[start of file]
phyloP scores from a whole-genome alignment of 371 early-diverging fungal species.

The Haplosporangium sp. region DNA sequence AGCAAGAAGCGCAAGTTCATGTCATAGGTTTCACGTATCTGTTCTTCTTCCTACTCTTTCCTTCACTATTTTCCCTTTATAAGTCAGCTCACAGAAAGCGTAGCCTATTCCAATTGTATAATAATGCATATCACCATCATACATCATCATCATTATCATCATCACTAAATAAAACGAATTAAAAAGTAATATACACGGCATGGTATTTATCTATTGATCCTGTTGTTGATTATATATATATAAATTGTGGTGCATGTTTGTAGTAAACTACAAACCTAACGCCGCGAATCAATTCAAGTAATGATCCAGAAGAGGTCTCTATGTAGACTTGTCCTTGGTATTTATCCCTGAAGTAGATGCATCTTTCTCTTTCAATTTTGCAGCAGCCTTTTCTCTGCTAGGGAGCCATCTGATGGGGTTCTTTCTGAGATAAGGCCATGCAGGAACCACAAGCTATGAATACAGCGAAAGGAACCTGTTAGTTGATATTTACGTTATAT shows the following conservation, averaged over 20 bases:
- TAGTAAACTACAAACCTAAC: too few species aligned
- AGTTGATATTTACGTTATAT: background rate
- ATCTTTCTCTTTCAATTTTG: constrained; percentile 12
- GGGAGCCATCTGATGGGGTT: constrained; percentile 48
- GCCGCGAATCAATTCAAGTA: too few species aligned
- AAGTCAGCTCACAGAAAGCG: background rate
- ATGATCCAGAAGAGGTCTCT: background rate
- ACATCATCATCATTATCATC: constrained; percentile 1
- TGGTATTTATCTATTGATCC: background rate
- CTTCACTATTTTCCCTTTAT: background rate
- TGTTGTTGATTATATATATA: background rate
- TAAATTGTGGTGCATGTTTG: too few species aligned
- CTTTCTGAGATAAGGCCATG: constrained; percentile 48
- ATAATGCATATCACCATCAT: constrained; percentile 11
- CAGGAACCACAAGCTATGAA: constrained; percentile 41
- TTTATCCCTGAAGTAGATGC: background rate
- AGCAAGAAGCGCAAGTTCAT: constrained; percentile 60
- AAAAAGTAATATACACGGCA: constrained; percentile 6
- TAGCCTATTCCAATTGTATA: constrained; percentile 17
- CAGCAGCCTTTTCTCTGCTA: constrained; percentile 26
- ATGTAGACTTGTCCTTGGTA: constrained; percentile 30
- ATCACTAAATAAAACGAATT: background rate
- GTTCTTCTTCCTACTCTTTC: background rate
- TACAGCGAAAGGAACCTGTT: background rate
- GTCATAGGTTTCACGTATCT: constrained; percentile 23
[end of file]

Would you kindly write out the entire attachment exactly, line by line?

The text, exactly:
phyloP scores from a whole-genome alignment of 371 early-diverging fungal species.

The Haplosporangium sp. region DNA sequence AGCAAGAAGCGCAAGTTCATGTCATAGGTTTCACGTATCTGTTCTTCTTCCTACTCTTTCCTTCACTATTTTCCCTTTATAAGTCAGCTCACAGAAAGCGTAGCCTATTCCAATTGTATAATAATGCATATCACCATCATACATCATCATCATTATCATCATCACTAAATAAAACGAATTAAAAAGTAATATACACGGCATGGTATTTATCTATTGATCCTGTTGTTGATTATATATATATAAATTGTGGTGCATGTTTGTAGTAAACTACAAACCTAACGCCGCGAATCAATTCAAGTAATGATCCAGAAGAGGTCTCTATGTAGACTTGTCCTTGGTATTTATCCCTGAAGTAGATGCATCTTTCTCTTTCAATTTTGCAGCAGCCTTTTCTCTGCTAGGGAGCCATCTGATGGGGTTCTTTCTGAGATAAGGCCATGCAGGAACCACAAGCTATGAATACAGCGAAAGGAACCTGTTAGTTGATATTTACGTTATAT shows the following conservation, averaged over 20 bases:
- TAGTAAACTACAAACCTAAC: too few species aligned
- AGTTGATATTTACGTTATAT: background rate
- ATCTTTCTCTTTCAATTTTG: constrained; percentile 12
- GGGAGCCATCTGATGGGGTT: constrained; percentile 48
- GCCGCGAATCAATTCAAGTA: too few species aligned
- AAGTCAGCTCACAGAAAGCG: background rate
- ATGATCCAGAAGAGGTCTCT: background rate
- ACATCATCATCATTATCATC: constrained; percentile 1
- TGGTATTTATCTATTGATCC: background rate
- CTTCACTATTTTCCCTTTAT: background rate
- TGTTGTTGATTATATATATA: background rate
- TAAATTGTGGTGCATGTTTG: too few species aligned
- CTTTCTGAGATAAGGCCATG: constrained; percentile 48
- ATAATGCATATCACCATCAT: constrained; percentile 11
- CAGGAACCACAAGCTATGAA: constrained; percentile 41
- TTTATCCCTGAAGTAGATGC: background rate
- AGCAAGAAGCGCAAGTTCAT: constrained; percentile 60
- AAAAAGTAATATACACGGCA: constrained; percentile 6
- TAGCCTATTCCAATTGTATA: constrained; percentile 17
- CAGCAGCCTTTTCTCTGCTA: constrained; percentile 26
- ATGTAGACTTGTCCTTGGTA: constrained; percentile 30
- ATCACTAAATAAAACGAATT: background rate
- GTTCTTCTTCCTACTCTTTC: background rate
- TACAGCGAAAGGAACCTGTT: background rate
- GTCATAGGTTTCACGTATCT: constrained; percentile 23